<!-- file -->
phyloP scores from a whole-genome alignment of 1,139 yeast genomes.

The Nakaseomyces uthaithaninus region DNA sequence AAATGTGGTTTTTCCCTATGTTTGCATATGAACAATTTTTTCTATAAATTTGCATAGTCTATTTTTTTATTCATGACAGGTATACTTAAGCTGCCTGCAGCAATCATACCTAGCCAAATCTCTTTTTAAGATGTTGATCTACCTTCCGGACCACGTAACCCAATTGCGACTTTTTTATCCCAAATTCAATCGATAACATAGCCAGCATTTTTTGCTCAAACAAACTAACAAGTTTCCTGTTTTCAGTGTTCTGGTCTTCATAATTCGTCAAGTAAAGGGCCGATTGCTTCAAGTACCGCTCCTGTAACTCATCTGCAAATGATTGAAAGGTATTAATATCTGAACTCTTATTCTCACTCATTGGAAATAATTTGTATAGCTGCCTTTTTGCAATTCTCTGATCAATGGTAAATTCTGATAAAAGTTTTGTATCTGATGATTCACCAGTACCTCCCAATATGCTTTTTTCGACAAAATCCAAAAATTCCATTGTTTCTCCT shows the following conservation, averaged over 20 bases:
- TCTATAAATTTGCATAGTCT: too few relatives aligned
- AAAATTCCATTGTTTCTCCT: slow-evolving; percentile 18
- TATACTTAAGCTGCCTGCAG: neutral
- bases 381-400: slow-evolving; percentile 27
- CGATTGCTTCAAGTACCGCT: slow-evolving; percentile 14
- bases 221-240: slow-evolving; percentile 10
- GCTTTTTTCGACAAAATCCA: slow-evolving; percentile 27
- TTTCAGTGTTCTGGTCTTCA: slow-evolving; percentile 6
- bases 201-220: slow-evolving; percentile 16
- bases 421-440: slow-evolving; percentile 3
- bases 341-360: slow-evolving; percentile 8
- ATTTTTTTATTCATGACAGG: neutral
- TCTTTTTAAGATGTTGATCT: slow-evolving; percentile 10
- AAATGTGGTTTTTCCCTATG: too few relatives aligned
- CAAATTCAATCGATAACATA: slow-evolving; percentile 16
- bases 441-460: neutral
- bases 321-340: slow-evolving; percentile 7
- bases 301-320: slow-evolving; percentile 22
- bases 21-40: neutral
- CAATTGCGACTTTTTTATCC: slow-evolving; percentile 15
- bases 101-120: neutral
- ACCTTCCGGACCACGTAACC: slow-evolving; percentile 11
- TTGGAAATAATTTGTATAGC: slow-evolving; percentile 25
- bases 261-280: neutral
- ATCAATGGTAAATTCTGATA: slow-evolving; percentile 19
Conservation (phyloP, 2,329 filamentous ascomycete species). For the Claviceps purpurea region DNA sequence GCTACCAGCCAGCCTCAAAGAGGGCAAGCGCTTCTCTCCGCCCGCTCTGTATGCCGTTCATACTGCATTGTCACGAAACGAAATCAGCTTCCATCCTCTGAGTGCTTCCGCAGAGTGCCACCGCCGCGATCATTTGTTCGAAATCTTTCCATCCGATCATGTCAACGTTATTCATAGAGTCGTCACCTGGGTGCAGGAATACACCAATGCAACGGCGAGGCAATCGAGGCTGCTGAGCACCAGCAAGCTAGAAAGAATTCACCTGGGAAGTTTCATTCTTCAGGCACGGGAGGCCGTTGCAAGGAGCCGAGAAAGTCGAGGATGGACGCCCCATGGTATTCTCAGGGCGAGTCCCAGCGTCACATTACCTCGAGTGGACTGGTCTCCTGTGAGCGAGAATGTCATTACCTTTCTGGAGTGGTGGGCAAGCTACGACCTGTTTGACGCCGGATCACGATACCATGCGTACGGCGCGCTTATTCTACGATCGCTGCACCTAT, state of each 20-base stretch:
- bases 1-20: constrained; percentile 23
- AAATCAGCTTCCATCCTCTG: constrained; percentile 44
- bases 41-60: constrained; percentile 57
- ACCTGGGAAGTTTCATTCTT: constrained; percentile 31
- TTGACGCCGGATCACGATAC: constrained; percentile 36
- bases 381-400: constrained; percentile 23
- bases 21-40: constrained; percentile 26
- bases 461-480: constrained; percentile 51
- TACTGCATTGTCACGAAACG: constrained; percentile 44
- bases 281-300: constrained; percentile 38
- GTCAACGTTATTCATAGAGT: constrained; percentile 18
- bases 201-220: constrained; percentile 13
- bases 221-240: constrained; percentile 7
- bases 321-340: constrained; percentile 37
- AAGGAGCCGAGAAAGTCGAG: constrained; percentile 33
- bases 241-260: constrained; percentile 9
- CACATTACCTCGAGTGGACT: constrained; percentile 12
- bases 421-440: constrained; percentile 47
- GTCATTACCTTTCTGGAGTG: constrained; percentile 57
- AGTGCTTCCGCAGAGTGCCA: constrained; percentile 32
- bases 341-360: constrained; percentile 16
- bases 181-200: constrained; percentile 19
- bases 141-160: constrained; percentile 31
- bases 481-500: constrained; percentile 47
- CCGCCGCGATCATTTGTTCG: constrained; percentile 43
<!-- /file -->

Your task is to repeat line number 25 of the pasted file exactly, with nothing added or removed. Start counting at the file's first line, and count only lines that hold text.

- TTGGAAATAATTTGTATAGC: slow-evolving; percentile 25